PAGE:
One of the most bizarrely naïve expressions of hope in the aftermath of the 2013 US Government Shutdown Fiasco has been a variant of ‘perhaps the Republican Party’s extremist faction will learn from this crushing public relations defeat–as evinced by opinion polls and the public statements of their fellow party members–and not engage in similar brinkmanship again.’
This is naive because as the 81-18 and 288-144 vote margins in the Senate and House of Representatives reveal, eighteen Senators–supposedly the Wise Old Men of the American Polity[tm]–and, count ’em, one hundred and forty-four Congressfolks, not the supposed Gang of Forty, did not think, even on October 16th, two weeks deep into a cripplingly expensive shutdown of the federal government, that the Senate bill to resolve the standoff was worth signing.
To be sure, they might not have thought their votes were actually going to derail the passing of the bill, and were instead intended as signals to their constituencies that they intend to continue fighting the good fight, but that fact does not provide any reassurance. If their constituents need such mollifying even in the face of overwhelming evidence that their representatives in Washington had engaged in catastrophically irresponsible behavior damaging to the US economy and the practice of legislative politics, then there is good reason to believe they will need similar coddling the next time budgetary negotiations take place. Which is not a year or even six months away, but right around the corner in the new year.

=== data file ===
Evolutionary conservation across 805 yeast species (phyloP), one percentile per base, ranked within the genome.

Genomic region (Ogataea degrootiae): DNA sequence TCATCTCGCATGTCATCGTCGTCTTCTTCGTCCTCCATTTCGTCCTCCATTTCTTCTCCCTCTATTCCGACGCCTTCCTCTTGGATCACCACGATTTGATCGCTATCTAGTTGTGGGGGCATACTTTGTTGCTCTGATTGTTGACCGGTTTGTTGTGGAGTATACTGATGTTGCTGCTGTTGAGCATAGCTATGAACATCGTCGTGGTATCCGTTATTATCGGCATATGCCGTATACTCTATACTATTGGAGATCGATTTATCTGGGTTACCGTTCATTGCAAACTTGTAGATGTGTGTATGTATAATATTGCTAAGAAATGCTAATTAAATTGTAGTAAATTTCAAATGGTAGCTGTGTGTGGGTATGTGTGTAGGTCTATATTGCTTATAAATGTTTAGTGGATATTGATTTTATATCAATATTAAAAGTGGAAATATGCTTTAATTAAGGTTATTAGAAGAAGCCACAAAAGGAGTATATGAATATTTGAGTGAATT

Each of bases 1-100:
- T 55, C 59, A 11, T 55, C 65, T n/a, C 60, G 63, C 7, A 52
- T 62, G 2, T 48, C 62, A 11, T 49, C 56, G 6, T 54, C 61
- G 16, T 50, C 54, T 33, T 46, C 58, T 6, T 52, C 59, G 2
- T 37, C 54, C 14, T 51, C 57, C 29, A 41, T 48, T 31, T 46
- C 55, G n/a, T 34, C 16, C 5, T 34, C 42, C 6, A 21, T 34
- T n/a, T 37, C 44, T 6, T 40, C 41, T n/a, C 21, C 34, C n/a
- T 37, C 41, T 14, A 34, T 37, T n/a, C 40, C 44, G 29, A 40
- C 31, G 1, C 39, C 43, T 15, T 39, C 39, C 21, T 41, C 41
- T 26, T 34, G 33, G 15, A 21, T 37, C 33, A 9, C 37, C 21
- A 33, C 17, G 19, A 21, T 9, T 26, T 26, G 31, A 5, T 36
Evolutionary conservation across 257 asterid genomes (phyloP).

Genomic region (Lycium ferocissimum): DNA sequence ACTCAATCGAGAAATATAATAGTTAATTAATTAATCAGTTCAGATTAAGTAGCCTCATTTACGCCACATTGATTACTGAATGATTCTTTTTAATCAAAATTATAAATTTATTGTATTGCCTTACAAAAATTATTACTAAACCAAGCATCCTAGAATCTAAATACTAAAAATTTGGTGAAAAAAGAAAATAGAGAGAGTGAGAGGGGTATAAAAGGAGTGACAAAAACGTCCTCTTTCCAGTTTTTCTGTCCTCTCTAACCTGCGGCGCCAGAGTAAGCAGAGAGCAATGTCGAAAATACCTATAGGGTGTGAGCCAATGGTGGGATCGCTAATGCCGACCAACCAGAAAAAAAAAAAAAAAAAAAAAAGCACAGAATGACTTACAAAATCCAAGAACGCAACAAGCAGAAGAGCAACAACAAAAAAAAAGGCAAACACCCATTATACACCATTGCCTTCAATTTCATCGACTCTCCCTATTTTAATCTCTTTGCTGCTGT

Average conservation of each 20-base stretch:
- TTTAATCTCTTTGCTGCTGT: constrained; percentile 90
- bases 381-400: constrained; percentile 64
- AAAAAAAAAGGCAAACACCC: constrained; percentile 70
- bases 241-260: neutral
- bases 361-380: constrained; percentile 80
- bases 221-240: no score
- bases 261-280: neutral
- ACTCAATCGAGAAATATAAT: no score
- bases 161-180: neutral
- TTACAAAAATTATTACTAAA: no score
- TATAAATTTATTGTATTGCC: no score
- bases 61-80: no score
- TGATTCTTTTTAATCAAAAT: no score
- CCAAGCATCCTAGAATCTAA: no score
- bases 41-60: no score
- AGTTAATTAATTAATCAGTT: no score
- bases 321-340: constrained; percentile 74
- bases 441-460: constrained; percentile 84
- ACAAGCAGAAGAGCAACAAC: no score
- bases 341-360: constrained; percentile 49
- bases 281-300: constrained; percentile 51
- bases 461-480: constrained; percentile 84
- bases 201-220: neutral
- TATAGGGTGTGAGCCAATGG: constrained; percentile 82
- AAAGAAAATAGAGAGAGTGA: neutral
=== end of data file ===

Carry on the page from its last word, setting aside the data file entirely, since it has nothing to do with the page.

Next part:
What seems to have forgotten in the rush to castigate the Gang of Forty and John Boehner–who seems to be early frontrunner for the title of the Most Incompetent and Cowardly Speaker of the Twenty First Century–as reckless extremists is that these folks are merely doing the bidding of those ballot box battlers who believe a Muslim lives in the White House, who consider federal employees parasites, who regard every branch of the government as a force of active oppression, and some of whose members who, at their most ‘intellectual’ moments, proudly proclaim themselves to be infected by an incoherent political philosophy which I will term ‘American libertarianism’. (This ahistorical and intellectually vapid brand of political hogwash, which possesses no discernibly meaningful conception of power as far as I can see, is alarmingly popular in many reaches of American life.)
Such an electoral constituency will have learned no lessons from the disaster that has been temporarily halted last night. Instead, I presume, a fresh batch of half-baked conspiracy theories will be making the rounds, explaining the capitulation by the Republican Party as a strategic and tactical regrouping, an opportunity for the mustering of forces, just in time for the next assaults. Like hostage-takers everywhere, their elected representatives will have appreciated the extensive media coverage and the attention paid to their pathetic rodomontade.
They are, I can assure you, already looking forward to the next showdown, prepared to dig in even deeper, eagerly awaiting that drive off the cliff edge so that they can proceed–and take us all with them–to their version of the inhabited-by-seventy-two-houris-paradise that they think awaits them.
2 thoughts on “Groundhog Day: The US Government Shutdown Version”
Lovely stuff! We could use you down here in Oz, to similarly castigate our loathesome politicians. We’ve just had an election (as all Aussies should know, Australia never ELECTS a government – it only ever VOTES OUT a government); and the lot coming in are pretending they have an iron-clad mandate for all their reckless and OTT promises. Already things have gone haywire. Do you think there is ever going to be a respectable politician again? :-\
M.R: Thanks for your comment. There’s definitely a twisted bunch in power Down Under. John Howard has a lot to answer for.
Change will only come, I think, when people take to the streets.